Damian McKenzie returns to spark Chiefs' resurgence in Super Rugby

WELLINGTON, New Zealand (AP) — Over the last seven weeks and both through his presence and absence, flyhalf Damian McKenzie has proved he is indispensable to the Hamilton-based Chiefs as they chase a third title in Super Rugby Pacific.

The Chiefs won four of their first five matches this season with McKenzie at the helm. They then rested the All Blacks playmaker for their clash with the defending champion Crusaders and became the first team to lose to the Crusaders in 2024.

McKenzie returned Friday and led the Chiefs to a 68-10 win over Moana Pasifika, the club’s largest winning margin in Super Rugby.

The fact that in McKenzie’s absence, the Chiefs achieved a feat no other team has managed this year by losing to the Christchurch-based Crusaders highlighted the costly nature of his absence.

In his presence, the Chiefs scored 10 tries against Moana Pasifika and many were inspired by McKenzie’s raids from set pieces or broken play, his ability to offload under pressure and send players though gaps in the defense.

McKenzie converted nine tries to share the club record with Stephen Donald for most conversions in a match. He has 82 points from six games. McKenzie also showed his resilience by getting up and carrying on after a bruising tackle by Moana Pasifika's Fine Inisi.

McKenzie’s value to the Chiefs is further highlighted by the fact they have scored more than 320 points in his presence this year, conceding 93. In contrast, they have conceded more points than they have scored when he is not on the field.

The Chiefs gain more meters and beat more defenders when McKenzie is present. While he kicks more often than most playmakers in Super Rugby he also does so more effectively. His point of difference over other New Zealand playmakers remains the potency and frequency of his running game.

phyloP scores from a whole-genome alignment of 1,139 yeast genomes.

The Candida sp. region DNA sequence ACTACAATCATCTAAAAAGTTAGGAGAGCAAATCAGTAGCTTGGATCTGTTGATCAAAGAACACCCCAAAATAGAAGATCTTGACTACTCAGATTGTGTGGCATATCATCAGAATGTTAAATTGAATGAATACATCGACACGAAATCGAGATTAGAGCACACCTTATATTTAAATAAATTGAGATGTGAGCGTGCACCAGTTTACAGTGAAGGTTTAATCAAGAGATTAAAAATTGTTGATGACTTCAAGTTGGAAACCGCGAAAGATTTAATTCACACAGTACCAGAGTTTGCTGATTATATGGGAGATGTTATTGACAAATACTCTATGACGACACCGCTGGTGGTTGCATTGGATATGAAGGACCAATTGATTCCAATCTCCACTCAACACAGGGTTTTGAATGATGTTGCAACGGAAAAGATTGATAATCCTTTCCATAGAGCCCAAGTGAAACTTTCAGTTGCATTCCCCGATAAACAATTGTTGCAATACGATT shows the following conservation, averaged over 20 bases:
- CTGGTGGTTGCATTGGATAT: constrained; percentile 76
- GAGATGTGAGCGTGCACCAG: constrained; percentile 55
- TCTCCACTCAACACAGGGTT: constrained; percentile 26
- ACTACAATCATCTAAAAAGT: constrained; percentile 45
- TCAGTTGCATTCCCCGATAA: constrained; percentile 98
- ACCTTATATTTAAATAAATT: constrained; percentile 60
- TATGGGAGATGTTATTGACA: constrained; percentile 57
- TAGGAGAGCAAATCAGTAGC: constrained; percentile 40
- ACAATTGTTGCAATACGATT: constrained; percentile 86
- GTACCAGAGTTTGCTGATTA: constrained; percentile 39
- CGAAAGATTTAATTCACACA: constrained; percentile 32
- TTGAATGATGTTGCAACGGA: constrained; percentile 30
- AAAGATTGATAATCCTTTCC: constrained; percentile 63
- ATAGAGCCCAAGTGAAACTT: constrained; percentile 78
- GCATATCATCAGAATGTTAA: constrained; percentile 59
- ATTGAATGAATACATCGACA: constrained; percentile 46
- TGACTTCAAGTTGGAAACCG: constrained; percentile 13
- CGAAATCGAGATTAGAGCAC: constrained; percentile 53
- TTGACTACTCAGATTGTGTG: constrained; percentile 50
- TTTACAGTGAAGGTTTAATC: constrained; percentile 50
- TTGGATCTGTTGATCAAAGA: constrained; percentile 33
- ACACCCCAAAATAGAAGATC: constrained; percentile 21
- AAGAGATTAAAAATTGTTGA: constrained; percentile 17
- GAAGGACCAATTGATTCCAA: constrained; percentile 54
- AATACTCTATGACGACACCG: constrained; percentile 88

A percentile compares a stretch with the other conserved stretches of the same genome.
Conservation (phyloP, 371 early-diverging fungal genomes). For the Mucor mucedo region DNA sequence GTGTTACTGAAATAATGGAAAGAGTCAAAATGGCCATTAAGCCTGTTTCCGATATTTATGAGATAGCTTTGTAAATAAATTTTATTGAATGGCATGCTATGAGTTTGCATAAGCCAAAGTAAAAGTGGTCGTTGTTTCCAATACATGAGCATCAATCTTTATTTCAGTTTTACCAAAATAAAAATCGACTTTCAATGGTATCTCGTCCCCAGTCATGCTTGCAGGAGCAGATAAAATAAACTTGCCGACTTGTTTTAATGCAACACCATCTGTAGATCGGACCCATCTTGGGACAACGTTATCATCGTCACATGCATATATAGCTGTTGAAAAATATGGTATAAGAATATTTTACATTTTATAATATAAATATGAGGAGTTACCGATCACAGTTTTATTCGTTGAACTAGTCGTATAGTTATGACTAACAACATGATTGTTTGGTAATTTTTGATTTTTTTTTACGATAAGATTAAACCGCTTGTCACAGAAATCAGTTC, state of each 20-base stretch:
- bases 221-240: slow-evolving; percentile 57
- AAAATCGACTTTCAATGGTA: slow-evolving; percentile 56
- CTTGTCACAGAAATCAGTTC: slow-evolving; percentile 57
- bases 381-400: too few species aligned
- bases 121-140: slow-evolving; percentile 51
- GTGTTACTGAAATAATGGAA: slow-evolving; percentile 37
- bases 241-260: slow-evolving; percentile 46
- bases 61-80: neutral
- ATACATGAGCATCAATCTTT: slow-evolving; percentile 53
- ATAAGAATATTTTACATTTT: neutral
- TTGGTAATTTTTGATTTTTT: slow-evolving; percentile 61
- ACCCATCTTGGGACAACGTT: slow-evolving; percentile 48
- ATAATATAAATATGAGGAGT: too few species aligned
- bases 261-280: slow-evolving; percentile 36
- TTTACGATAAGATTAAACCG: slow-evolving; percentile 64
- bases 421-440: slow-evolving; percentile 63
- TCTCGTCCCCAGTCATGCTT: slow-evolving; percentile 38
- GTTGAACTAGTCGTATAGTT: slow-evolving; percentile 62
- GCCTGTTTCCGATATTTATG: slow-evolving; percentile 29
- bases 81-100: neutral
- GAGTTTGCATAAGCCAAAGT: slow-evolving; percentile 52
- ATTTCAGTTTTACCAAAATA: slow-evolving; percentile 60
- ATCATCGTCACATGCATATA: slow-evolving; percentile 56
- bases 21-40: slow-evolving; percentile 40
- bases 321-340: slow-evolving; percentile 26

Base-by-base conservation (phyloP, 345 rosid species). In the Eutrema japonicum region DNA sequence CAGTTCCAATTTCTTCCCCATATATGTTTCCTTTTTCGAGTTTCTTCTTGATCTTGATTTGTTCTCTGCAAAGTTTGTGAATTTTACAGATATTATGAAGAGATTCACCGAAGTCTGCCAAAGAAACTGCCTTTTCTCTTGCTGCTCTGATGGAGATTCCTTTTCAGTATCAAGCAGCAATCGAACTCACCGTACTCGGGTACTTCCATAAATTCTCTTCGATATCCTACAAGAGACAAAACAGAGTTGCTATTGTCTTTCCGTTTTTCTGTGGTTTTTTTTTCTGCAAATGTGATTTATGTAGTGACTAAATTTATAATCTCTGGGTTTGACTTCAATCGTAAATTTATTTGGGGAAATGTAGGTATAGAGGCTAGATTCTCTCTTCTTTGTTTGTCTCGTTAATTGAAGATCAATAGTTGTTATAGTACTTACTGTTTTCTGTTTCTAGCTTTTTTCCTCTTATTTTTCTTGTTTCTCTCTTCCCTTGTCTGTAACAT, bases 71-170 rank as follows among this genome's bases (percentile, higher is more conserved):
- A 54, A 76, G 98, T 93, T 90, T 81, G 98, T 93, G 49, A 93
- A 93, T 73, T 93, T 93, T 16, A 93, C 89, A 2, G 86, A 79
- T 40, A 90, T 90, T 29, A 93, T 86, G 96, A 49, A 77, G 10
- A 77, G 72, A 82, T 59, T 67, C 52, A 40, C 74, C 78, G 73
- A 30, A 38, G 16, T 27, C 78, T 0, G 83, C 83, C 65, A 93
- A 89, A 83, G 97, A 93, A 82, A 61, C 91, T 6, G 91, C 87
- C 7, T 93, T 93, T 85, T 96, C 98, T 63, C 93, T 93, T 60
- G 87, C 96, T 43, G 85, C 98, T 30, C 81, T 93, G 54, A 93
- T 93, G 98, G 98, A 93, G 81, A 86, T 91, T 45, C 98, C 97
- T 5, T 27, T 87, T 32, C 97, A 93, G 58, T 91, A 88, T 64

The question ahead of mid-year tests against England is whether new All Blacks head coach Scott Robertson also will find McKenzie indispensable. The other leading candidate for the All Blacks No. 10 jersey is currently Japan-based playmaker Beauden Barrett.

In recent seasons, Barrett has had to move to fullback or the bench to accommodate Richie Mo’unga at flyhalf. Mo’unga now also is based in Japan and is not available for the All Blacks.

In a recent interview, Barrett again indicated he would prefer to play at No. 10 for New Zealand this year, setting up a contest for the position with McKenzie.

“This time every year I say I want to play 10,” Barrett said. “That’s what the coaches also agree on and you get to the time when it comes to selection and somehow I slip back to 15 and I accept that.

“I want to be playing for the All Blacks, I want to be playing first five-eighth.”

One of the other features of round seven was the continued rise of the ACT Brumbies who beat the New South Wales Waratahs 40-16. The Brumbies now have won five matches in a row and have drawn level atop the table with the Auckland-based Blues and Wellington-based Hurricanes.

The Hurricanes had a seventh round bye and therefore have a game in hand.

The Brumbies now have won their last 12 matches against the Waratahs and clearly remain the strongest of Australia’s five teams.

In wet conditions, the Brumbies pack dominated the Waratahs who suffered when they lost Wallaby prop Angus Bell to a recurring foot injury before halftime.

Rob Valetini ran the ball strongly and flyhalf Noah Lolesio kicked four penalties and three conversions.

“They made it really tough for us, especially in these conditions and I thought they did a really good job,” Waratahs captain Jake Gordon said. “They won the territory battles and we defended really well which was really pleasing. But they put a lot of heat around our breakdowns.”


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